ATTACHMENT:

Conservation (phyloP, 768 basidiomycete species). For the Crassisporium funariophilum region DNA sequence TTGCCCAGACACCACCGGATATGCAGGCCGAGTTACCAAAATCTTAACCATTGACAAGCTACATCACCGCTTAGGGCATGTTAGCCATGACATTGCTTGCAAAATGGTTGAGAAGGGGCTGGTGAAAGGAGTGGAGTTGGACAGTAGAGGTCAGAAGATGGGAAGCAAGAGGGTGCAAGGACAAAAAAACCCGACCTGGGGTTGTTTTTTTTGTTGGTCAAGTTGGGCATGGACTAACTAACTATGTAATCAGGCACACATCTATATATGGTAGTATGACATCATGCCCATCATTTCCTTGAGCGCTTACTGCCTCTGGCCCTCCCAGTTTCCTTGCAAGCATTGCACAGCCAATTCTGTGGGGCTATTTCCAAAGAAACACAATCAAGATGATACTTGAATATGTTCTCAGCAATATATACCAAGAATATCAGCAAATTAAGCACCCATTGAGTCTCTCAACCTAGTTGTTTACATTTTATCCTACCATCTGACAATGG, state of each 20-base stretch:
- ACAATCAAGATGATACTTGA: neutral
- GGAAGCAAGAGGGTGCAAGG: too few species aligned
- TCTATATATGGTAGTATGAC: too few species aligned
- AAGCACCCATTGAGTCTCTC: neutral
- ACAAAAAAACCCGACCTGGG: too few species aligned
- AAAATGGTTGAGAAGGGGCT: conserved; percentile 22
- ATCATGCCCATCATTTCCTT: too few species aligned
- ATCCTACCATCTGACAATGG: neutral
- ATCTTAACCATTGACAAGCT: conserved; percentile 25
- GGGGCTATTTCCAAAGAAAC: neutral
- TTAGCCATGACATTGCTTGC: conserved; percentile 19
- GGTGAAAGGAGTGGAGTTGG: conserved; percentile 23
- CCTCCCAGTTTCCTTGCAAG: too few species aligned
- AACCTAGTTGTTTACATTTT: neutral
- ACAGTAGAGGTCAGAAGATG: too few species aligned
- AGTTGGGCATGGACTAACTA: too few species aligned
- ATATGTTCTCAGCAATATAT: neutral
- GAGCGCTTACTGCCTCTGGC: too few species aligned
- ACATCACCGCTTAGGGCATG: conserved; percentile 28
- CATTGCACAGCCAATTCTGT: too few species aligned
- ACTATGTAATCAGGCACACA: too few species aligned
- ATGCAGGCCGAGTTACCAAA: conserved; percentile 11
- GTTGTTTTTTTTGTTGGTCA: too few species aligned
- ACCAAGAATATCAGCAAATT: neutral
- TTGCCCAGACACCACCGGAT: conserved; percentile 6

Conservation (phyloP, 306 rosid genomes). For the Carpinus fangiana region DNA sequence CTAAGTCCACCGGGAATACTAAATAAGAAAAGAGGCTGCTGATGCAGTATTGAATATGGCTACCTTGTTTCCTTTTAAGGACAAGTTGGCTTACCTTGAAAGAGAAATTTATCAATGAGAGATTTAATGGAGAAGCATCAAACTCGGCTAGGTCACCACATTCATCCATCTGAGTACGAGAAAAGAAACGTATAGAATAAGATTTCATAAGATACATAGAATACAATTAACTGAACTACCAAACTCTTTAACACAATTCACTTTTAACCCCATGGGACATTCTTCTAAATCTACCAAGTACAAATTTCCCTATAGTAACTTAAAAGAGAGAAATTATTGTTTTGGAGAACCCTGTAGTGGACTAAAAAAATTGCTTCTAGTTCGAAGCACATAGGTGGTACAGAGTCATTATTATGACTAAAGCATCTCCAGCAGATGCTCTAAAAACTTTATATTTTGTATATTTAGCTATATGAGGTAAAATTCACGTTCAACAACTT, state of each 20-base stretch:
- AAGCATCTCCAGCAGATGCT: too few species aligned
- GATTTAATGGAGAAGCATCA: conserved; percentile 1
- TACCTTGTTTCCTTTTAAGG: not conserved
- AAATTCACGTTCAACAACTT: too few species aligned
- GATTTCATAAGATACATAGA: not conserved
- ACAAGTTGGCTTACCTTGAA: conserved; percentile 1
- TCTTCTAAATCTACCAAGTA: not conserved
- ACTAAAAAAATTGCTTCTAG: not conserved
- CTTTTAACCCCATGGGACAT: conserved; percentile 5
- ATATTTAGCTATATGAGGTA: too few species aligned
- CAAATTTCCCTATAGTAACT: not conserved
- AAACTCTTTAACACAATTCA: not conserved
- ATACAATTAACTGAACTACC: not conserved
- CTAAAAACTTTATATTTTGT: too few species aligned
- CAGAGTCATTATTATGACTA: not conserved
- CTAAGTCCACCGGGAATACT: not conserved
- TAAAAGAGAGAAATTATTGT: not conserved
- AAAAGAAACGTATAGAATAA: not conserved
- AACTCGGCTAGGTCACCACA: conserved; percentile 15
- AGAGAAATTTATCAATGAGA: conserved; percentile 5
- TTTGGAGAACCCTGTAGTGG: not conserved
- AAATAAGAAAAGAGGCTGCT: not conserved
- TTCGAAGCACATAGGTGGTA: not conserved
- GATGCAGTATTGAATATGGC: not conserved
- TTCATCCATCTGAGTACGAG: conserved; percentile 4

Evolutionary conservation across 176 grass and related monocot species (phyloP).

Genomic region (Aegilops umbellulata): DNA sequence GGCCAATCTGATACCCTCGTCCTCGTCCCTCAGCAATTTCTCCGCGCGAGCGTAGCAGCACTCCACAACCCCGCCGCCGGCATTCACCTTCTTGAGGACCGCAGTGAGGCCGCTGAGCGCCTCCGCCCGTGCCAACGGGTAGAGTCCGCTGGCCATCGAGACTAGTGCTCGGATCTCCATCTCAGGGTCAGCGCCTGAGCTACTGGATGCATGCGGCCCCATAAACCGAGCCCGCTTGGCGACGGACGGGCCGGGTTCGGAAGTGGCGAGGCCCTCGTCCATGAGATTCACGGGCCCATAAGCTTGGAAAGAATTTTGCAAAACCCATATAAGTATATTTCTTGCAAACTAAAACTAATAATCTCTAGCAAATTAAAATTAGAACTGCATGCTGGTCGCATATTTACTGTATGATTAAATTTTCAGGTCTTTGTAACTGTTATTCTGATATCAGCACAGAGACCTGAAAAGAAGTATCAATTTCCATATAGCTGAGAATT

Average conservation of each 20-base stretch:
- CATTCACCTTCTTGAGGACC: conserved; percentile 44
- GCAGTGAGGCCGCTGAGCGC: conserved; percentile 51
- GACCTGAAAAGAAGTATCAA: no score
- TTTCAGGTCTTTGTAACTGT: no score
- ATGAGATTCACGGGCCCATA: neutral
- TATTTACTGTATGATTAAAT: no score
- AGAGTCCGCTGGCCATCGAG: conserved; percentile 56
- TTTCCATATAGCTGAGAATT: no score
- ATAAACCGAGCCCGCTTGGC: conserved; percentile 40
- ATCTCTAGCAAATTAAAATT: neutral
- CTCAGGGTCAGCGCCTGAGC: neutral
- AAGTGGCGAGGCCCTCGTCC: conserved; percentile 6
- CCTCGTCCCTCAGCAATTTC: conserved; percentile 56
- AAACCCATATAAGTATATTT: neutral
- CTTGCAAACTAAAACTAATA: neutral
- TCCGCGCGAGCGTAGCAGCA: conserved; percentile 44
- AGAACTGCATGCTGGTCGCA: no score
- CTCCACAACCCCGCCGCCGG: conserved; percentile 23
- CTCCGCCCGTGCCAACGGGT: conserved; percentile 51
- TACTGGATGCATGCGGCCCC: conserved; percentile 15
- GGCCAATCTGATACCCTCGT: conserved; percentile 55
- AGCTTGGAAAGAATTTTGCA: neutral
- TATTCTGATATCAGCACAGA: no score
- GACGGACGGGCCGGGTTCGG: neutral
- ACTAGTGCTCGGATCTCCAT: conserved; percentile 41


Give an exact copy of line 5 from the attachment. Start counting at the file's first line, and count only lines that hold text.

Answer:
- AAGCACCCATTGAGTCTCTC: neutral